Alcohol is the most commonly abused substance in Alaska, and public health and safety officials also expressed concerns about problems created by “an explosion” of new places serving alcohol, said Tiffany Hall, executive director of Recover Alaska.
In 2019, the brewers and others reached a compromise: Make it tougher for new taprooms in exchange for some new rights, such as later operating hours and the right to hold a limited number of live events.
Senate Bill 9 would raise the population limit for new taprooms from one per 3,000 people to one per 12,000 people. (That’s one license if your town has 0-12,000 people, two licenses if it has 12,001-24,000 residents, and so on.) The limits for other types of alcohol licenses, such as those issued to bars and package stores, will not change, and there would be no limit for the number of breweries and distilleries without taprooms.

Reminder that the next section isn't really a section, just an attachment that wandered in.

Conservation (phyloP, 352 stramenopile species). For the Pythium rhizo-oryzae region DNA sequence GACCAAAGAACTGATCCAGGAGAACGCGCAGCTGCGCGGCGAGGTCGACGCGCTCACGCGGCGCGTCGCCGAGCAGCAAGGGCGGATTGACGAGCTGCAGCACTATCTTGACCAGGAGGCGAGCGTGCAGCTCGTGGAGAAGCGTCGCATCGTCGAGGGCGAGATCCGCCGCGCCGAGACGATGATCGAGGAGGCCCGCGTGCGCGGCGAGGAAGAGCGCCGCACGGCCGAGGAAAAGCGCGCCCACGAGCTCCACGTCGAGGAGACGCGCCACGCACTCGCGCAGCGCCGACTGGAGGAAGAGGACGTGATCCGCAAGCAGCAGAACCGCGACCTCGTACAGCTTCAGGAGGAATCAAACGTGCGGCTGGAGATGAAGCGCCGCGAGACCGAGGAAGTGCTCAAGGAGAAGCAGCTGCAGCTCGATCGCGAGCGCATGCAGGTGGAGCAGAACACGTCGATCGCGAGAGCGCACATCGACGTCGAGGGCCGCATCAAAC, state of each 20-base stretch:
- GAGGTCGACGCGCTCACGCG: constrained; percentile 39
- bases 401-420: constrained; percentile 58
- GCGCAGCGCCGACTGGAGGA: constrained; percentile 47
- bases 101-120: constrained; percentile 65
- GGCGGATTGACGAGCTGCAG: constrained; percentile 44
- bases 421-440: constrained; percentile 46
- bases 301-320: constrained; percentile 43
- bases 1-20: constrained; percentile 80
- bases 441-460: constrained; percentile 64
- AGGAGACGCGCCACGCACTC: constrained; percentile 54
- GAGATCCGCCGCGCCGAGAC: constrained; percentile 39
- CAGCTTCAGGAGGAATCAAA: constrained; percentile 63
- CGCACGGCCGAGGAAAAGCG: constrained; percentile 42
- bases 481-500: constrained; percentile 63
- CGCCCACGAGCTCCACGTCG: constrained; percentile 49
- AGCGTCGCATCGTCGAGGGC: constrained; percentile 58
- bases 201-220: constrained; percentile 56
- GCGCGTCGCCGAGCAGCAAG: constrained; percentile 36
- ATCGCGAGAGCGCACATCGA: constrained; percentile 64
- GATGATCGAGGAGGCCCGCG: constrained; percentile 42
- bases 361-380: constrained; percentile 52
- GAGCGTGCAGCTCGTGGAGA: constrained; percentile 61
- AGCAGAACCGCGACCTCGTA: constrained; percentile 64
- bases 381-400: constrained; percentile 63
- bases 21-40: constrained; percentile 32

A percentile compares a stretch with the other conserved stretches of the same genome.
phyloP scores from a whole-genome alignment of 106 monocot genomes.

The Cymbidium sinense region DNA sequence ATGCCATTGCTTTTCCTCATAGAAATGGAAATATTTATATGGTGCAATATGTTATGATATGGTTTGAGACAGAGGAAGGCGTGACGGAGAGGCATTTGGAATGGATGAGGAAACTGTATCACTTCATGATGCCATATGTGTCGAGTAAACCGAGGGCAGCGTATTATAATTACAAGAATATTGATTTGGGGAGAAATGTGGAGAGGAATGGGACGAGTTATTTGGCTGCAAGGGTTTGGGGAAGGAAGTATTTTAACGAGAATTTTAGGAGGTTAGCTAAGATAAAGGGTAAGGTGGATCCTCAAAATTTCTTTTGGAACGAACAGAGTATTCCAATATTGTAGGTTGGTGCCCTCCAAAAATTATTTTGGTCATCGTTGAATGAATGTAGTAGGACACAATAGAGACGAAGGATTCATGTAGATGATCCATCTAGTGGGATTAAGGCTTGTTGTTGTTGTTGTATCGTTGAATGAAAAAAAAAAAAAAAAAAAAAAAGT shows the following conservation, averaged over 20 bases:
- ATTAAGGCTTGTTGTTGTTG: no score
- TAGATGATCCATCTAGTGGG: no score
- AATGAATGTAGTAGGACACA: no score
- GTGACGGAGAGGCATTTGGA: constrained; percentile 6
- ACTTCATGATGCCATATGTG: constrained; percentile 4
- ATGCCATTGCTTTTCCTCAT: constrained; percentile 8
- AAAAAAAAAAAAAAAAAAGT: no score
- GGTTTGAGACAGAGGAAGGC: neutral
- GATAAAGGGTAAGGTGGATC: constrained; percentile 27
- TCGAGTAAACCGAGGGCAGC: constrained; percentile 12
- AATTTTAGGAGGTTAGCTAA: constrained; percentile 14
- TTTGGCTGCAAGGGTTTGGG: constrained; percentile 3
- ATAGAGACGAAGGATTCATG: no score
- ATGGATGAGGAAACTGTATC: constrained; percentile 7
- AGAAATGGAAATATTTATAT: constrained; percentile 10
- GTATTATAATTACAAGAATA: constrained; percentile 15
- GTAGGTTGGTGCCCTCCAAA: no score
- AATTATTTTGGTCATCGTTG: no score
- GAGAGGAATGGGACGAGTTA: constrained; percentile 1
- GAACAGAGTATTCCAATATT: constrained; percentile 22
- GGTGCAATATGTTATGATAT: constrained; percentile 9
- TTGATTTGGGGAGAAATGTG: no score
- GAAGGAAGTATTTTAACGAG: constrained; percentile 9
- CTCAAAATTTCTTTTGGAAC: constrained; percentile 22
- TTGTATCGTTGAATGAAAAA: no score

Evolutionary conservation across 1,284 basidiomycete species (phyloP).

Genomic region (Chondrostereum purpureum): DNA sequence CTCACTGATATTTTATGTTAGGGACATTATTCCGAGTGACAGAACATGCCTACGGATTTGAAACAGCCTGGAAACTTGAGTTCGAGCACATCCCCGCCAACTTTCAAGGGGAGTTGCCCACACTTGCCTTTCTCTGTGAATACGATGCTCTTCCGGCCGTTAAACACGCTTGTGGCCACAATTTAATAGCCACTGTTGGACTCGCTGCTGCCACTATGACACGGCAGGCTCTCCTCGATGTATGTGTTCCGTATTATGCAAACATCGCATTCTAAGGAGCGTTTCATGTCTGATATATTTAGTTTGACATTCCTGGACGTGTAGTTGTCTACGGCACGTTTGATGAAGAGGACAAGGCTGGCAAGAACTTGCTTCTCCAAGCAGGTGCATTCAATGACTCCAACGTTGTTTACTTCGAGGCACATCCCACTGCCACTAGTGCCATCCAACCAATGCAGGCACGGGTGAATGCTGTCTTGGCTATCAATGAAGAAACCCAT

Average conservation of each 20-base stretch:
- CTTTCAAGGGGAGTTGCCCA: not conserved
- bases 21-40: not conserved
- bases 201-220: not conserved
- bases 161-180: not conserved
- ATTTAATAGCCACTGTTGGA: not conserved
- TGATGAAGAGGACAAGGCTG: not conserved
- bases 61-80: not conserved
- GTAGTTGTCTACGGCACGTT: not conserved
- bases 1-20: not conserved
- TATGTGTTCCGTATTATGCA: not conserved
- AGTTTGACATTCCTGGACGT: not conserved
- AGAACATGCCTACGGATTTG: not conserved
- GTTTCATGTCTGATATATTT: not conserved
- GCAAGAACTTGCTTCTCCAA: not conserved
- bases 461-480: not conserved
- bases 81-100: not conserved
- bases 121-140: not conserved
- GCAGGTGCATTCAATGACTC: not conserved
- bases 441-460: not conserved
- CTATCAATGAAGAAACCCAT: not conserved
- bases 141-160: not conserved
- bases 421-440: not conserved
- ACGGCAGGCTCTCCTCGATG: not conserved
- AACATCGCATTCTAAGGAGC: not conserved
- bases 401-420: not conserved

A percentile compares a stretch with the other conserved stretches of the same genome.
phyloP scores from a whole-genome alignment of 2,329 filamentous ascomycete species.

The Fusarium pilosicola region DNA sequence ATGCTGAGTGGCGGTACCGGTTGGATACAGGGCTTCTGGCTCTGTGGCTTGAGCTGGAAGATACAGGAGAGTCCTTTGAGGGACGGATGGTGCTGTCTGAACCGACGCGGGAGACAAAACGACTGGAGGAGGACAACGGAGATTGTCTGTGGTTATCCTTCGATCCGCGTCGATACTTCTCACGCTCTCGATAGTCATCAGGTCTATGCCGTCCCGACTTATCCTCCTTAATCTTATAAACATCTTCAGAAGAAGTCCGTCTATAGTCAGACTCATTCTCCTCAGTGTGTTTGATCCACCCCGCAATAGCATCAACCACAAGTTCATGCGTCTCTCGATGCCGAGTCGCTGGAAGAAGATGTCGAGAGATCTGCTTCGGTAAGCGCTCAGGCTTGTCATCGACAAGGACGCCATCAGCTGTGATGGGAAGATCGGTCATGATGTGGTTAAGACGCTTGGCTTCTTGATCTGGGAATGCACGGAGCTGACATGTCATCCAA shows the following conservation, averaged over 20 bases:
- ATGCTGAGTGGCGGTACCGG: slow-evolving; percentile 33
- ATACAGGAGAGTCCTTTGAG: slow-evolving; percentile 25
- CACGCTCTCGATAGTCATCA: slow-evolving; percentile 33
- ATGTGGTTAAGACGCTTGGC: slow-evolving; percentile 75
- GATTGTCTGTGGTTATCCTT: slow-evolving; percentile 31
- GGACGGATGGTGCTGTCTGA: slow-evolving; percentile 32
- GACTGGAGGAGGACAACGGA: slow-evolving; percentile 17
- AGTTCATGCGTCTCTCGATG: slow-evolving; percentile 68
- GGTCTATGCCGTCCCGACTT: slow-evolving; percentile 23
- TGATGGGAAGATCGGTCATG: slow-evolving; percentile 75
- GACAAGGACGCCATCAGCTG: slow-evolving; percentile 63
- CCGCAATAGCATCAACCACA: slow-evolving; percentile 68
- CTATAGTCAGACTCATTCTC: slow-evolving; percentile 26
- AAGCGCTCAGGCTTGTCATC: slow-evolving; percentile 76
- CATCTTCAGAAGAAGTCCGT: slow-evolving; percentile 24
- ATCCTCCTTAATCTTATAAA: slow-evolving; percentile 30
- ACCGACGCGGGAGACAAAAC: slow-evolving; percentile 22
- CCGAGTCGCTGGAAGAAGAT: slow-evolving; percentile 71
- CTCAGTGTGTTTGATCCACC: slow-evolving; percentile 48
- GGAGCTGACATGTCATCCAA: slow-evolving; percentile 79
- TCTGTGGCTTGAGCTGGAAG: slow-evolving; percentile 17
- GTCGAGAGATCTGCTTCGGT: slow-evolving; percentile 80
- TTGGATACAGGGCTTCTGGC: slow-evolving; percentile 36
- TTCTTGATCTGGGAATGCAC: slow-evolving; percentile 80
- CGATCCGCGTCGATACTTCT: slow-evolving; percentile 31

“Is it what we would dream of? Of course not. But is it better than the world we live in now? That’s absolutely the case,” said Lee Ellis, president of the Brewers Guild of Alaska.
“It’s not necessarily something we’re supportive of, but during the compromise process, that was something that we gave,” he said.
In Cordova, one license and two applications
It remains to be seen whether the Alaska Legislature will go along with that compromise. Sen. Jesse Kiehl, D-Juneau, said he feels that breweries will now be bought into a system that limits entry.
“My worry is down the road, somebody’s going to have to buy one of these (secondhand licenses) to do business in Alaska,” he said.